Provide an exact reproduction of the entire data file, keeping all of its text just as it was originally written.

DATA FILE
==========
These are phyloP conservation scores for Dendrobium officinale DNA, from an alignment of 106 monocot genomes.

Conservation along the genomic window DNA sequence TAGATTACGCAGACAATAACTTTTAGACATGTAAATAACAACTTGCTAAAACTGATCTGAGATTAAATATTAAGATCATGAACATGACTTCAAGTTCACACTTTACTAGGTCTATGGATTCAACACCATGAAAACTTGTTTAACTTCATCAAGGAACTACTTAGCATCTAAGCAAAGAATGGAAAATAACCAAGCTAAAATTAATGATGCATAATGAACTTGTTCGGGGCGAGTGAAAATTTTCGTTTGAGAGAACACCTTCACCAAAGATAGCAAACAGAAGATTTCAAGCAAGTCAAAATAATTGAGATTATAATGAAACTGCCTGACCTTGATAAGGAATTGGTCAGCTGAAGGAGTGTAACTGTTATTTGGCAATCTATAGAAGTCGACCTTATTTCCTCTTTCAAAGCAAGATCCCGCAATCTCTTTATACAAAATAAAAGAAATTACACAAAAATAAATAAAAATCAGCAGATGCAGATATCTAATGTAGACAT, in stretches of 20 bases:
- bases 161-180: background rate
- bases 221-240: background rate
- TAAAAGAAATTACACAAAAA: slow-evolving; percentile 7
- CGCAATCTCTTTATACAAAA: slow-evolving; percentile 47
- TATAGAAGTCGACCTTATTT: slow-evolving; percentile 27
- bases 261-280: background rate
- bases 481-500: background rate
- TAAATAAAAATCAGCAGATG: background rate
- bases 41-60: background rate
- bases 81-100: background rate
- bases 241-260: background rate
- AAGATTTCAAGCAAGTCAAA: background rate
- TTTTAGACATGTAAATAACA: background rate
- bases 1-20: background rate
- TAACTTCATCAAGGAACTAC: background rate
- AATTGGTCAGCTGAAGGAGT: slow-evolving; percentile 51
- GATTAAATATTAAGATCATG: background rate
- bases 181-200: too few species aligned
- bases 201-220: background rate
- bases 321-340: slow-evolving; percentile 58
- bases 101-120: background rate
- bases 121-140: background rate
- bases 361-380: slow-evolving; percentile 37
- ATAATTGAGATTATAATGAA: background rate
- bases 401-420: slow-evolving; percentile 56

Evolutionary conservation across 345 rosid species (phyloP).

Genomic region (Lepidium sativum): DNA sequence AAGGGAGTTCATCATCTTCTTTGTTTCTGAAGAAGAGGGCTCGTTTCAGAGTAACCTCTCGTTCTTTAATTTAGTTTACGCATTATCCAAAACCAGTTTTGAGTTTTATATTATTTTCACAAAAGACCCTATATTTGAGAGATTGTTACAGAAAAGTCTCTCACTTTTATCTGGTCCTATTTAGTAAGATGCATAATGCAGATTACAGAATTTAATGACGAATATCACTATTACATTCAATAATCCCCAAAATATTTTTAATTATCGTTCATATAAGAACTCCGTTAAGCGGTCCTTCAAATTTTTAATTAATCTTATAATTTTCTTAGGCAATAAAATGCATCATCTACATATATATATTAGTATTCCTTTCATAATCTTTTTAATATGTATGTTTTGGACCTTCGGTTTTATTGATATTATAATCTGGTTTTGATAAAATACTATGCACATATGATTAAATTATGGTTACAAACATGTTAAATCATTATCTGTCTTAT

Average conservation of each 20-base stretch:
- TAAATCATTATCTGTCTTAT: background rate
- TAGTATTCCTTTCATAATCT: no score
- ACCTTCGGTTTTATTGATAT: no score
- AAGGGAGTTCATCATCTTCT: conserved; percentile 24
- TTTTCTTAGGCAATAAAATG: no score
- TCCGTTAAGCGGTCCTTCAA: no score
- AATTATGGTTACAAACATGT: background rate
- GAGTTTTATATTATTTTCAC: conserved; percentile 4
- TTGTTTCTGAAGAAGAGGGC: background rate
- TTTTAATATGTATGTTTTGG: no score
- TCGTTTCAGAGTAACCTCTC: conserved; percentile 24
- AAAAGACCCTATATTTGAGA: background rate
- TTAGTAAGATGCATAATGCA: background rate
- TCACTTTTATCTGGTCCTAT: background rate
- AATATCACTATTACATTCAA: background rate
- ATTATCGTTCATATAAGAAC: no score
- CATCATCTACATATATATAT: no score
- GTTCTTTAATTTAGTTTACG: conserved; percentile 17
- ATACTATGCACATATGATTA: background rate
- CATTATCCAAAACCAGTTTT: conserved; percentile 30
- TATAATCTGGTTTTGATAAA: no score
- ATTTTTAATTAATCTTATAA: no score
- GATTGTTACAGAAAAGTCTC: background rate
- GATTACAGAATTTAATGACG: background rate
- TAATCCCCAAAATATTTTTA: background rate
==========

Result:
These are phyloP conservation scores for Dendrobium officinale DNA, from an alignment of 106 monocot genomes.

Conservation along the genomic window DNA sequence TAGATTACGCAGACAATAACTTTTAGACATGTAAATAACAACTTGCTAAAACTGATCTGAGATTAAATATTAAGATCATGAACATGACTTCAAGTTCACACTTTACTAGGTCTATGGATTCAACACCATGAAAACTTGTTTAACTTCATCAAGGAACTACTTAGCATCTAAGCAAAGAATGGAAAATAACCAAGCTAAAATTAATGATGCATAATGAACTTGTTCGGGGCGAGTGAAAATTTTCGTTTGAGAGAACACCTTCACCAAAGATAGCAAACAGAAGATTTCAAGCAAGTCAAAATAATTGAGATTATAATGAAACTGCCTGACCTTGATAAGGAATTGGTCAGCTGAAGGAGTGTAACTGTTATTTGGCAATCTATAGAAGTCGACCTTATTTCCTCTTTCAAAGCAAGATCCCGCAATCTCTTTATACAAAATAAAAGAAATTACACAAAAATAAATAAAAATCAGCAGATGCAGATATCTAATGTAGACAT, in stretches of 20 bases:
- bases 161-180: background rate
- bases 221-240: background rate
- TAAAAGAAATTACACAAAAA: slow-evolving; percentile 7
- CGCAATCTCTTTATACAAAA: slow-evolving; percentile 47
- TATAGAAGTCGACCTTATTT: slow-evolving; percentile 27
- bases 261-280: background rate
- bases 481-500: background rate
- TAAATAAAAATCAGCAGATG: background rate
- bases 41-60: background rate
- bases 81-100: background rate
- bases 241-260: background rate
- AAGATTTCAAGCAAGTCAAA: background rate
- TTTTAGACATGTAAATAACA: background rate
- bases 1-20: background rate
- TAACTTCATCAAGGAACTAC: background rate
- AATTGGTCAGCTGAAGGAGT: slow-evolving; percentile 51
- GATTAAATATTAAGATCATG: background rate
- bases 181-200: too few species aligned
- bases 201-220: background rate
- bases 321-340: slow-evolving; percentile 58
- bases 101-120: background rate
- bases 121-140: background rate
- bases 361-380: slow-evolving; percentile 37
- ATAATTGAGATTATAATGAA: background rate
- bases 401-420: slow-evolving; percentile 56

Evolutionary conservation across 345 rosid species (phyloP).

Genomic region (Lepidium sativum): DNA sequence AAGGGAGTTCATCATCTTCTTTGTTTCTGAAGAAGAGGGCTCGTTTCAGAGTAACCTCTCGTTCTTTAATTTAGTTTACGCATTATCCAAAACCAGTTTTGAGTTTTATATTATTTTCACAAAAGACCCTATATTTGAGAGATTGTTACAGAAAAGTCTCTCACTTTTATCTGGTCCTATTTAGTAAGATGCATAATGCAGATTACAGAATTTAATGACGAATATCACTATTACATTCAATAATCCCCAAAATATTTTTAATTATCGTTCATATAAGAACTCCGTTAAGCGGTCCTTCAAATTTTTAATTAATCTTATAATTTTCTTAGGCAATAAAATGCATCATCTACATATATATATTAGTATTCCTTTCATAATCTTTTTAATATGTATGTTTTGGACCTTCGGTTTTATTGATATTATAATCTGGTTTTGATAAAATACTATGCACATATGATTAAATTATGGTTACAAACATGTTAAATCATTATCTGTCTTAT

Average conservation of each 20-base stretch:
- TAAATCATTATCTGTCTTAT: background rate
- TAGTATTCCTTTCATAATCT: no score
- ACCTTCGGTTTTATTGATAT: no score
- AAGGGAGTTCATCATCTTCT: conserved; percentile 24
- TTTTCTTAGGCAATAAAATG: no score
- TCCGTTAAGCGGTCCTTCAA: no score
- AATTATGGTTACAAACATGT: background rate
- GAGTTTTATATTATTTTCAC: conserved; percentile 4
- TTGTTTCTGAAGAAGAGGGC: background rate
- TTTTAATATGTATGTTTTGG: no score
- TCGTTTCAGAGTAACCTCTC: conserved; percentile 24
- AAAAGACCCTATATTTGAGA: background rate
- TTAGTAAGATGCATAATGCA: background rate
- TCACTTTTATCTGGTCCTAT: background rate
- AATATCACTATTACATTCAA: background rate
- ATTATCGTTCATATAAGAAC: no score
- CATCATCTACATATATATAT: no score
- GTTCTTTAATTTAGTTTACG: conserved; percentile 17
- ATACTATGCACATATGATTA: background rate
- CATTATCCAAAACCAGTTTT: conserved; percentile 30
- TATAATCTGGTTTTGATAAA: no score
- ATTTTTAATTAATCTTATAA: no score
- GATTGTTACAGAAAAGTCTC: background rate
- GATTACAGAATTTAATGACG: background rate
- TAATCCCCAAAATATTTTTA: background rate